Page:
I am not a survivor. Time and time again I was warned that I would die. I really should have listened.
Far below me, at the bottom, a cloud rose out to me. Fish swam vigorously up toward me, evading it. I watched as my close friend, an amphibian verok like me, disappeared into the mud that could only be thought of as encroaching death. He was the bravest verok I knew and arrogant in his courage. I used to think the Destroyers could never hurt me just as he did. I was wrong.
I began paddling even closer to the surface, the light of morning a beacon. My class had been taught what to do when the Destroyers came every twenty years. I wished that I had paid more attention. I realized that the knowledge would have been extremely valuable. As I broke out of the water with a splash, I almost forgot to breathe. When I finally did draw in a puff of air I had an overwhelming fear that it would be my last. I dove.
Which way should I go? I asked myself. I jerked to a random direction and swam hard, never answering my own question. Glancing downward, I saw that the cloud was rising slower now, giving me a boost of speed with the new sense hope. I noticed nothing ahead of me to increase the emotion.
Time churned away like the foam I stirred in my haste, bringing fatigue and little else. There were more organisms surrounding me here, sharks and vibrant fish going through the same situation as myself. A few of the younger ones called out to their elders, asking what to do. They told them to continue swimming as fast as they could if they wanted to live. Some of them, too weak to comply, moaned as they descended at a slant, screamed when they entered the killing cloud.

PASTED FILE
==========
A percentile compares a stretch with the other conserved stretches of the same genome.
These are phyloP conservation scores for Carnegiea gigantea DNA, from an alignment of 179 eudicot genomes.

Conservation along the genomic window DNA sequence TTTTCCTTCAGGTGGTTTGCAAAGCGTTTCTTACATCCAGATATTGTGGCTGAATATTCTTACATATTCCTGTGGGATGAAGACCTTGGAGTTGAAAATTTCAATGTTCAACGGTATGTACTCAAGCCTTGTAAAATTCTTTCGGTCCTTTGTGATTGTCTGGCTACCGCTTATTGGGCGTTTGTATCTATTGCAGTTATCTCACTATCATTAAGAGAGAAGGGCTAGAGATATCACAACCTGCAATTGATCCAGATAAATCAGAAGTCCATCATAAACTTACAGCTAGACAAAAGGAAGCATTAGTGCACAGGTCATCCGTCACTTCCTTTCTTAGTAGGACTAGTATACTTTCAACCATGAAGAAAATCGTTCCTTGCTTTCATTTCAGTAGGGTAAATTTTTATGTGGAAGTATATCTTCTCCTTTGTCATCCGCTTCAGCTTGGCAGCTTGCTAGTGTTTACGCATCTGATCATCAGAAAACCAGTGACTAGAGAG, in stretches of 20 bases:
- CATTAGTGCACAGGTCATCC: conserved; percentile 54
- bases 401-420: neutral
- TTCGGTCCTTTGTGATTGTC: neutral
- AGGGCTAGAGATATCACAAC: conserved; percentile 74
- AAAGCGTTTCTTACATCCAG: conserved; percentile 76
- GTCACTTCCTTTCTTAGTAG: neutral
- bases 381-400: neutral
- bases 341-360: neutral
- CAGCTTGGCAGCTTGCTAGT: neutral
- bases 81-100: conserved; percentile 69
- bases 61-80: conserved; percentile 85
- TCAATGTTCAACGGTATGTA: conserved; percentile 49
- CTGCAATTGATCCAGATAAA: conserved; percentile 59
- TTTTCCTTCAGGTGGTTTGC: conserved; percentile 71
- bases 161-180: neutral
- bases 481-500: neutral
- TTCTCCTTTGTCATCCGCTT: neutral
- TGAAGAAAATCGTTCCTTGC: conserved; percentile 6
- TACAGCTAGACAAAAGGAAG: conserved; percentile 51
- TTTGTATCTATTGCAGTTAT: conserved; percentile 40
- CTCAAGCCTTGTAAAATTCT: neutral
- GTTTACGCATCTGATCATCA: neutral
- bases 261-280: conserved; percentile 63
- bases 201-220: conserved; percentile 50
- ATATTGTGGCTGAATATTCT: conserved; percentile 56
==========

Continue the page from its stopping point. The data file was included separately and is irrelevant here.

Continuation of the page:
If nothing else I am strong. I’m still alive, aren’t I? I thought. My rational side slapped me. Arrogance is the thing that brought you here! it screamed. If you still think you can survive this by yourself you’re stupider than I thought.
I sped up for a moment and crept closer to a large grey shark. That gave me at least a little bit of comfort. Where is the rest of my kind? I wondered. Veroks aren’t the most intimidating beings, yet I would have felt a lot better being with some of my own blood beside me. Then I saw something that did even more for my confidence.
Ahead of me stood a massive stone structure. The cloud, now only an elder whale’s length below me, rose higher around its sides, although the effort was clearly futile. My energy was wavering, but I swam faster anyway. I was overjoyed. I’m going to ma- The gate hit me in the face as it swung shut.
I really should have listened.